Background. Waist circumference has been identified as a valuable predictor of cardiovascular risk in children. The development of waist circumference percentiles and cut-offs for various ethnic groups are necessary because of differences in body composition. The purpose of this study was to develop waist circumference percentiles for Chinese children and to explore optimal waist circumference cut-off values for predicting cardiovascular risk factors clustering in this population. Methods. Height, weight, and waist circumference were measured in 5529 children (2830 boys and 2699 girls) aged 6-12 years randomly selected from southern and northern China. Blood pressure, fasting triglycerides, low-density lipoprotein cholesterol, high-density lipoprotein cholesterol, and glucose were obtained in a subsample (n = 1845). Smoothed percentile curves were produced using the LMS method. Receiver-operating characteristic analysis was used to derive the optimal age- and gender-specific waist circumference thresholds for predicting the clustering of cardiovascular risk factors. Results. Gender-specific waist circumference percentiles were constructed. The waist circumference thresholds were at the 90th and 84th percentiles for Chinese boys and girls respectively, with sensitivity and specificity ranging from 67% to 83%. The odds ratio of a clustering of cardiovascular risk factors among boys and girls with a higher value than cut-off points was 10.349 (95% confidence interval 4.466 to 23.979) and 8.084 (95% confidence interval 3.147 to 20.767) compared with their counterparts. Conclusions. Percentile curves for waist circumference of Chinese children are provided. The cut-off point for waist circumference to predict cardiovascular risk factors clustering is at the 90th and 84th percentiles for Chinese boys and girls, respectively.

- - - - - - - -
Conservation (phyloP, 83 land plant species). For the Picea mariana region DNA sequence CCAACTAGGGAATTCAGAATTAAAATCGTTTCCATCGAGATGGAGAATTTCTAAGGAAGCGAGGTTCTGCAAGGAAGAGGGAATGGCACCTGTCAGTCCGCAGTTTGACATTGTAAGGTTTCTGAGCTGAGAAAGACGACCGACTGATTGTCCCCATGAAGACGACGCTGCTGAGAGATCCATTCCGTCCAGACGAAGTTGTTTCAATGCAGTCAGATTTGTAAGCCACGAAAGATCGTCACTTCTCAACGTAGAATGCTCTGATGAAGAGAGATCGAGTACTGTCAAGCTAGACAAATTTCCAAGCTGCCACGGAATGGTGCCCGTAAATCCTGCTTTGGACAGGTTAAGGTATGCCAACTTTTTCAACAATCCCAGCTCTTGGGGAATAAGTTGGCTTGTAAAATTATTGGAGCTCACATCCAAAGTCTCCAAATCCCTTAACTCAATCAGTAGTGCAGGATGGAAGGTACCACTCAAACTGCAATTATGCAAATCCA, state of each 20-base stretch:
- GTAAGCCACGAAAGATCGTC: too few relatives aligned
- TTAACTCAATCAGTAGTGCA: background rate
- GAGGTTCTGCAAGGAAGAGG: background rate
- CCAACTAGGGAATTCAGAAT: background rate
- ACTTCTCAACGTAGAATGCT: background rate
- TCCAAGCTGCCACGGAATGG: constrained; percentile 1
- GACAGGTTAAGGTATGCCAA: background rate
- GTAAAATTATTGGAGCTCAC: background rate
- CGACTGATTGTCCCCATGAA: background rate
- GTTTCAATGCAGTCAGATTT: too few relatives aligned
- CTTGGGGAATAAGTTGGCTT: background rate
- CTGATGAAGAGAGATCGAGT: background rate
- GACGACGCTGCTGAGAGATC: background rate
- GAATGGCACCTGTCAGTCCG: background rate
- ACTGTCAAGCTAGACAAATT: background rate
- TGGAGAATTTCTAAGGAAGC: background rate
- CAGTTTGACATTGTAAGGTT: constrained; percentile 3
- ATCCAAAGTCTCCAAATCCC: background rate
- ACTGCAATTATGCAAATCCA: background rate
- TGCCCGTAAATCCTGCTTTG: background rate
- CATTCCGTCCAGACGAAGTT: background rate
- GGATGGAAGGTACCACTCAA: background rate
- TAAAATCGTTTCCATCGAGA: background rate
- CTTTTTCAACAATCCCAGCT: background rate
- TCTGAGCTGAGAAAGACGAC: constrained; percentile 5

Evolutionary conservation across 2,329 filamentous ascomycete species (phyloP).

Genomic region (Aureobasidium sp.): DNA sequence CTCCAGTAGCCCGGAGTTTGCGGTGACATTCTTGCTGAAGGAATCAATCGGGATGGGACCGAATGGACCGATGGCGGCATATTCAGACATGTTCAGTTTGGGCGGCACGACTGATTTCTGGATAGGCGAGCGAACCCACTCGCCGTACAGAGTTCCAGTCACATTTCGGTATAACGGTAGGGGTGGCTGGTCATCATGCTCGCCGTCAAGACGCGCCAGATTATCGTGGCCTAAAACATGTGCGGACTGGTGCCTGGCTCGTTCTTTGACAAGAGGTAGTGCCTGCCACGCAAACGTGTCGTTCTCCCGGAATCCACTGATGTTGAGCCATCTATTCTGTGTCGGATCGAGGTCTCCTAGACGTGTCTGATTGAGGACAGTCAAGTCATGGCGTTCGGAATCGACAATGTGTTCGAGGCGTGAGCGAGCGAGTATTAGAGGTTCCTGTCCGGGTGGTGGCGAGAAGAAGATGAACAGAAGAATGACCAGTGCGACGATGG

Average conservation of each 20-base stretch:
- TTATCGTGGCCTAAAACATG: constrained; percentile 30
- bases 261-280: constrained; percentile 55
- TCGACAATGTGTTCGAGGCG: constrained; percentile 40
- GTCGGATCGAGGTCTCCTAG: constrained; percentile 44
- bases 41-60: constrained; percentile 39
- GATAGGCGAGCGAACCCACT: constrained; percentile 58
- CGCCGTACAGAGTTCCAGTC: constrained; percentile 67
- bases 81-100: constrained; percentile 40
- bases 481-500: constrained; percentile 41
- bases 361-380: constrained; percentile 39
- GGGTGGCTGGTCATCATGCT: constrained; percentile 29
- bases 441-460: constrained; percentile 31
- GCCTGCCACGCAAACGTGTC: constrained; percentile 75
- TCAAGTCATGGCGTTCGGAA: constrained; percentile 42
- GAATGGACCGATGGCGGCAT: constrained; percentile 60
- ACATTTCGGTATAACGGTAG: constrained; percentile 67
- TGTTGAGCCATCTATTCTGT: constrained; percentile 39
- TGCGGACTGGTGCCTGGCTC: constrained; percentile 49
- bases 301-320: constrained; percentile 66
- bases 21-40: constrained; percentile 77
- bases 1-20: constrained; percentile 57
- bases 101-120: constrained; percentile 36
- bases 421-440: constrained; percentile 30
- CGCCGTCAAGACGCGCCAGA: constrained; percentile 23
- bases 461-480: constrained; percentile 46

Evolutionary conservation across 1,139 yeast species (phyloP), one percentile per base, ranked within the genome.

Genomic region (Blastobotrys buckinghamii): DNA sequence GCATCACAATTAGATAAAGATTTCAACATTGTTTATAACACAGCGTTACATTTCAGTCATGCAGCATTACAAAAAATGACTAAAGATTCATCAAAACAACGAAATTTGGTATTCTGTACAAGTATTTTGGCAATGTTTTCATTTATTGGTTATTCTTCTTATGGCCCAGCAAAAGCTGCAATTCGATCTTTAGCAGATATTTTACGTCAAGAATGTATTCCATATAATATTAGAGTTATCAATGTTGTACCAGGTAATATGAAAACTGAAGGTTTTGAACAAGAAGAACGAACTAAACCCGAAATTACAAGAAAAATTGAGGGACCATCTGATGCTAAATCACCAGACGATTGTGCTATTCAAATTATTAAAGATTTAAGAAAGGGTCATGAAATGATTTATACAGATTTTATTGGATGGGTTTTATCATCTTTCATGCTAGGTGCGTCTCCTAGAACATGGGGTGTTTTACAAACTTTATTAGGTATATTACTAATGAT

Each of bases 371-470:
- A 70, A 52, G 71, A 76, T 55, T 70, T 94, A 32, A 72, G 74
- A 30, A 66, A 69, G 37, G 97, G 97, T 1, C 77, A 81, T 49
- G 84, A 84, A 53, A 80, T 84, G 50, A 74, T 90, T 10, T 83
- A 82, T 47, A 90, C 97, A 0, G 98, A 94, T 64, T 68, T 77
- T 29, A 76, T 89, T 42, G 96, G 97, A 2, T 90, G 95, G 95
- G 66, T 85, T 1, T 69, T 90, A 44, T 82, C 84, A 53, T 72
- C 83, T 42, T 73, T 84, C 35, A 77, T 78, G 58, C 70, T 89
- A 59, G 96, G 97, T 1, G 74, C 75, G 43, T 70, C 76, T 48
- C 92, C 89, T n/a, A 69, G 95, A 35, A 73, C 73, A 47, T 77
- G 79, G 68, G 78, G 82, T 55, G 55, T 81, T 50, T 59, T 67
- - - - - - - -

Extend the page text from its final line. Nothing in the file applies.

Liu, A., Hills, A., Hu, X., Liu, Y., Du, L., Xu, Y., ... Ma, G. (2010). Waist circumference cut-off values for the prediction of cardiovascular risk in Chinese school-aged children: A cross-sectional study. BMC Public Health, 10(82). https://doi.org/10.1186/1471-2458-10-82